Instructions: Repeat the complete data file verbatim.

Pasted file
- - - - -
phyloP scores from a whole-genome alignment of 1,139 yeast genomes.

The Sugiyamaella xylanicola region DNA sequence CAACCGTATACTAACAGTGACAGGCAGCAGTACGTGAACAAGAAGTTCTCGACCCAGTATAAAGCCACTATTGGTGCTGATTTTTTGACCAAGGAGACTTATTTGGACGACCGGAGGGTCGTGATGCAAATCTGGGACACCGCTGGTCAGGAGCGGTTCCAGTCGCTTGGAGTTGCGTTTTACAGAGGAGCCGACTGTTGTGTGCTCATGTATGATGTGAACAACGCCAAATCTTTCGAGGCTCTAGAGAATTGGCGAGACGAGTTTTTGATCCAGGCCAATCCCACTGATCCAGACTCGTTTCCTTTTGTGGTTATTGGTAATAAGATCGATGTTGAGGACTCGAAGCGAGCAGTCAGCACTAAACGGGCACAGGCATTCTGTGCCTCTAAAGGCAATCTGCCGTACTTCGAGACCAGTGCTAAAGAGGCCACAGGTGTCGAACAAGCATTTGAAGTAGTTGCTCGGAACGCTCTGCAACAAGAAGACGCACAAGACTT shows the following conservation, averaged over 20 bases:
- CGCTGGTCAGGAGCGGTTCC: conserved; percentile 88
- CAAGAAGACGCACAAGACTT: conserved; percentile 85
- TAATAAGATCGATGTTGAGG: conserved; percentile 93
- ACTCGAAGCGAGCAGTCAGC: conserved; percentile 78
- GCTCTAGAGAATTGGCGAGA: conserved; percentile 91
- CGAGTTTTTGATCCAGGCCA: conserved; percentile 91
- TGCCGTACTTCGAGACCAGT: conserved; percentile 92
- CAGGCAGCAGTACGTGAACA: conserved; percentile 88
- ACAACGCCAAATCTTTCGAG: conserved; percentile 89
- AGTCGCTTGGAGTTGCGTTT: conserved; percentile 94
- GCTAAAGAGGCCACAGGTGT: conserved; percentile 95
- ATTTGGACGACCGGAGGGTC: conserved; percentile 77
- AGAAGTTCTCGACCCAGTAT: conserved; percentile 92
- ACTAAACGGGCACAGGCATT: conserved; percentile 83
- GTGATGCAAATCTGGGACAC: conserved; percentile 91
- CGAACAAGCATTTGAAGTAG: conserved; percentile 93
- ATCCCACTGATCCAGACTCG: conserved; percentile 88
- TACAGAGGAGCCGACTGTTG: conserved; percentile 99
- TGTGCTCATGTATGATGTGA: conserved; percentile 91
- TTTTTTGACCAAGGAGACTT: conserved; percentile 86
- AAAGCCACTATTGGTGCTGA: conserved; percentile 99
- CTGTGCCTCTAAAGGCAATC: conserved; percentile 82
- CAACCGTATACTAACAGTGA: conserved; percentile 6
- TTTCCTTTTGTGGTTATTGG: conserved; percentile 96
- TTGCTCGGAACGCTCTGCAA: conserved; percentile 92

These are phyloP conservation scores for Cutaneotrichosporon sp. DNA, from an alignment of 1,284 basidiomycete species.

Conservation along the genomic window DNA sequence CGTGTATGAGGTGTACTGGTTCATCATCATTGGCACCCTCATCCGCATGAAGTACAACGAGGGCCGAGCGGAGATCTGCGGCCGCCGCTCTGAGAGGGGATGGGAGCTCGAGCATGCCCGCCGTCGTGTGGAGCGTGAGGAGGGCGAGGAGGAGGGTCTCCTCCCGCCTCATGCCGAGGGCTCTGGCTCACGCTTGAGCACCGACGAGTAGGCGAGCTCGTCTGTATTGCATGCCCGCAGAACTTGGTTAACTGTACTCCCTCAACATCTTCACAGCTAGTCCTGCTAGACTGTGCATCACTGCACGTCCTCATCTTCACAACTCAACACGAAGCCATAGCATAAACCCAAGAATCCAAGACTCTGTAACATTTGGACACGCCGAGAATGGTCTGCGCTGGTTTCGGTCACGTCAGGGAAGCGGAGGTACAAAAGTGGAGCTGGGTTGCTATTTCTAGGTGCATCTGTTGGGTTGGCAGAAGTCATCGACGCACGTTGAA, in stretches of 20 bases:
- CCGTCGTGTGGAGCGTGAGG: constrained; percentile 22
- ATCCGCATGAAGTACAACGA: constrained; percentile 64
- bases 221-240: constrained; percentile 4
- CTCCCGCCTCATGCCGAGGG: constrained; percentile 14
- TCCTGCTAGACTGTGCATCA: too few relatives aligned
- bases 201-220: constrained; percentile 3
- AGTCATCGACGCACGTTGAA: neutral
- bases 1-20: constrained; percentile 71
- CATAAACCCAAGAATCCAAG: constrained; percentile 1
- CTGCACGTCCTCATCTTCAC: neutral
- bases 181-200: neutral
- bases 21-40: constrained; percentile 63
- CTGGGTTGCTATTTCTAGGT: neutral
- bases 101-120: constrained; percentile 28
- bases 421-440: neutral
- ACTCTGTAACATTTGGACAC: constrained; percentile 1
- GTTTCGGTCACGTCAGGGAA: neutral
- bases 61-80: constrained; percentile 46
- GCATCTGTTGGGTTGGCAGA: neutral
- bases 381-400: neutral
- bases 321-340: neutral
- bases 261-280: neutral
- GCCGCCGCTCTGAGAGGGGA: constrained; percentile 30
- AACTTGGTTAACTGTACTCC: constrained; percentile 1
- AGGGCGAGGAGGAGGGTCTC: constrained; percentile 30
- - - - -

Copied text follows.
phyloP scores from a whole-genome alignment of 1,139 yeast genomes.

The Sugiyamaella xylanicola region DNA sequence CAACCGTATACTAACAGTGACAGGCAGCAGTACGTGAACAAGAAGTTCTCGACCCAGTATAAAGCCACTATTGGTGCTGATTTTTTGACCAAGGAGACTTATTTGGACGACCGGAGGGTCGTGATGCAAATCTGGGACACCGCTGGTCAGGAGCGGTTCCAGTCGCTTGGAGTTGCGTTTTACAGAGGAGCCGACTGTTGTGTGCTCATGTATGATGTGAACAACGCCAAATCTTTCGAGGCTCTAGAGAATTGGCGAGACGAGTTTTTGATCCAGGCCAATCCCACTGATCCAGACTCGTTTCCTTTTGTGGTTATTGGTAATAAGATCGATGTTGAGGACTCGAAGCGAGCAGTCAGCACTAAACGGGCACAGGCATTCTGTGCCTCTAAAGGCAATCTGCCGTACTTCGAGACCAGTGCTAAAGAGGCCACAGGTGTCGAACAAGCATTTGAAGTAGTTGCTCGGAACGCTCTGCAACAAGAAGACGCACAAGACTT shows the following conservation, averaged over 20 bases:
- CGCTGGTCAGGAGCGGTTCC: conserved; percentile 88
- CAAGAAGACGCACAAGACTT: conserved; percentile 85
- TAATAAGATCGATGTTGAGG: conserved; percentile 93
- ACTCGAAGCGAGCAGTCAGC: conserved; percentile 78
- GCTCTAGAGAATTGGCGAGA: conserved; percentile 91
- CGAGTTTTTGATCCAGGCCA: conserved; percentile 91
- TGCCGTACTTCGAGACCAGT: conserved; percentile 92
- CAGGCAGCAGTACGTGAACA: conserved; percentile 88
- ACAACGCCAAATCTTTCGAG: conserved; percentile 89
- AGTCGCTTGGAGTTGCGTTT: conserved; percentile 94
- GCTAAAGAGGCCACAGGTGT: conserved; percentile 95
- ATTTGGACGACCGGAGGGTC: conserved; percentile 77
- AGAAGTTCTCGACCCAGTAT: conserved; percentile 92
- ACTAAACGGGCACAGGCATT: conserved; percentile 83
- GTGATGCAAATCTGGGACAC: conserved; percentile 91
- CGAACAAGCATTTGAAGTAG: conserved; percentile 93
- ATCCCACTGATCCAGACTCG: conserved; percentile 88
- TACAGAGGAGCCGACTGTTG: conserved; percentile 99
- TGTGCTCATGTATGATGTGA: conserved; percentile 91
- TTTTTTGACCAAGGAGACTT: conserved; percentile 86
- AAAGCCACTATTGGTGCTGA: conserved; percentile 99
- CTGTGCCTCTAAAGGCAATC: conserved; percentile 82
- CAACCGTATACTAACAGTGA: conserved; percentile 6
- TTTCCTTTTGTGGTTATTGG: conserved; percentile 96
- TTGCTCGGAACGCTCTGCAA: conserved; percentile 92

These are phyloP conservation scores for Cutaneotrichosporon sp. DNA, from an alignment of 1,284 basidiomycete species.

Conservation along the genomic window DNA sequence CGTGTATGAGGTGTACTGGTTCATCATCATTGGCACCCTCATCCGCATGAAGTACAACGAGGGCCGAGCGGAGATCTGCGGCCGCCGCTCTGAGAGGGGATGGGAGCTCGAGCATGCCCGCCGTCGTGTGGAGCGTGAGGAGGGCGAGGAGGAGGGTCTCCTCCCGCCTCATGCCGAGGGCTCTGGCTCACGCTTGAGCACCGACGAGTAGGCGAGCTCGTCTGTATTGCATGCCCGCAGAACTTGGTTAACTGTACTCCCTCAACATCTTCACAGCTAGTCCTGCTAGACTGTGCATCACTGCACGTCCTCATCTTCACAACTCAACACGAAGCCATAGCATAAACCCAAGAATCCAAGACTCTGTAACATTTGGACACGCCGAGAATGGTCTGCGCTGGTTTCGGTCACGTCAGGGAAGCGGAGGTACAAAAGTGGAGCTGGGTTGCTATTTCTAGGTGCATCTGTTGGGTTGGCAGAAGTCATCGACGCACGTTGAA, in stretches of 20 bases:
- CCGTCGTGTGGAGCGTGAGG: constrained; percentile 22
- ATCCGCATGAAGTACAACGA: constrained; percentile 64
- bases 221-240: constrained; percentile 4
- CTCCCGCCTCATGCCGAGGG: constrained; percentile 14
- TCCTGCTAGACTGTGCATCA: too few relatives aligned
- bases 201-220: constrained; percentile 3
- AGTCATCGACGCACGTTGAA: neutral
- bases 1-20: constrained; percentile 71
- CATAAACCCAAGAATCCAAG: constrained; percentile 1
- CTGCACGTCCTCATCTTCAC: neutral
- bases 181-200: neutral
- bases 21-40: constrained; percentile 63
- CTGGGTTGCTATTTCTAGGT: neutral
- bases 101-120: constrained; percentile 28
- bases 421-440: neutral
- ACTCTGTAACATTTGGACAC: constrained; percentile 1
- GTTTCGGTCACGTCAGGGAA: neutral
- bases 61-80: constrained; percentile 46
- GCATCTGTTGGGTTGGCAGA: neutral
- bases 381-400: neutral
- bases 321-340: neutral
- bases 261-280: neutral
- GCCGCCGCTCTGAGAGGGGA: constrained; percentile 30
- AACTTGGTTAACTGTACTCC: constrained; percentile 1
- AGGGCGAGGAGGAGGGTCTC: constrained; percentile 30